• Soon after fruit-set, remove the smallest fruits or damaged ones, leaving about four inches between those that remain.

PESTS/DISEASES

Apples are prone to pests. Here are some pointers:

  • Keep deer at bay with repellents, fencing, or deer-resistant plants; deter mice and rabbits with wire-mesh cylinders around the base of the tree.
  • Sprays may be needed for insects like Japanese beetle, although one of the worst culprits, the apple maggot, can be trapped simply enough by hanging one or two round, softball-size balls—painted red and coated with sticky “Tangle-Trap”—from a branch in June through the summer. Reapply the sticky goo a time or two, as necessary.
  • Fend off diseases by raking apple leaves, burying them beneath mulch, or grinding them with a lawnmower at season’s end.
  • Pruning reduces disease by letting in more light and air.
  • To keep insects away from apple trees, make a solution of 1 cup of vinegar, 1 cup of sugar, and 1 quart of water. Pour this mixture into a widemouthed plastic jug. Hang the jug, uncovered, in your apple tree.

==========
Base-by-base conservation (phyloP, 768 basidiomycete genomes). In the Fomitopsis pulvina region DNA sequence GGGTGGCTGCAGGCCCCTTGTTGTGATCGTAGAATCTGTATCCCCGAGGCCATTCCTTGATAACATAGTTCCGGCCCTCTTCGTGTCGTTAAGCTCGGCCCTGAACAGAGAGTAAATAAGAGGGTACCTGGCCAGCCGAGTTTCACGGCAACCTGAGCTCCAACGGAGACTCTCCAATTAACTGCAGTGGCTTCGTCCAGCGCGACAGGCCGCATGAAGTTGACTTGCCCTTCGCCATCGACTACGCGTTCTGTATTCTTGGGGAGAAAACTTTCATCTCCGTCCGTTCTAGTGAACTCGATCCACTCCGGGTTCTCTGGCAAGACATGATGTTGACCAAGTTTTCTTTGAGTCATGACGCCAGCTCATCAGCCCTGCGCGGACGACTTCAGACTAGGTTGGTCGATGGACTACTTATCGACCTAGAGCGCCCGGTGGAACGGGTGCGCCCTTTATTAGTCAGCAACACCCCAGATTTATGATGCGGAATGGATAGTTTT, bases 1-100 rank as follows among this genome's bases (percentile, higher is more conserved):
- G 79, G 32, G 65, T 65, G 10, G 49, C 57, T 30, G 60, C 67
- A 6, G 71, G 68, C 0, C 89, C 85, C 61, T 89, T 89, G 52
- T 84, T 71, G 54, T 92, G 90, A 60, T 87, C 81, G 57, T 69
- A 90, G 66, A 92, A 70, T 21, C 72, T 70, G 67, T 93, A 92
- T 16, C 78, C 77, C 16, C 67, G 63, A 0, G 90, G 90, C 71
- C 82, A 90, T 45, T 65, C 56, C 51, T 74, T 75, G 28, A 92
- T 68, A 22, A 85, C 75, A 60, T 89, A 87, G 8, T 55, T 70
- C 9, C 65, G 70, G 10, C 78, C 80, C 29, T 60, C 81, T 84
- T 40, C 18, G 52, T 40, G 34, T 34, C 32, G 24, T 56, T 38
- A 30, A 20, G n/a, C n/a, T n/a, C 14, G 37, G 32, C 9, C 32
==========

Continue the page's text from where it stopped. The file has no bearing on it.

HARVEST/STORAGE

Harvesting Apples

Harvest patiently. After all this pruning and caring, be sure to harvest your apples at their peak of perfection.

  • Pluck your apples when their background color is no longer green.
  • Different apple varieties mature at different times, so the harvest season can stretch from August to October.
  • At this point, the stem should part readily from the branch when the fruit is cupped in the palm of your hand and given a slight twist around, then up.
  • If the apple is overripe and soft, use for cooking!

Storing Apples

  • Only store mid or late season apples. Early season varieties don’t keep and are best eaten soon after picking. Mid season varieties should keep for a few weeks, while late season varieties will stay in good condition for anywhere up to six months. Apples destined for storage must be perfect, with no bruises or blemishes that could provide entry points for rot.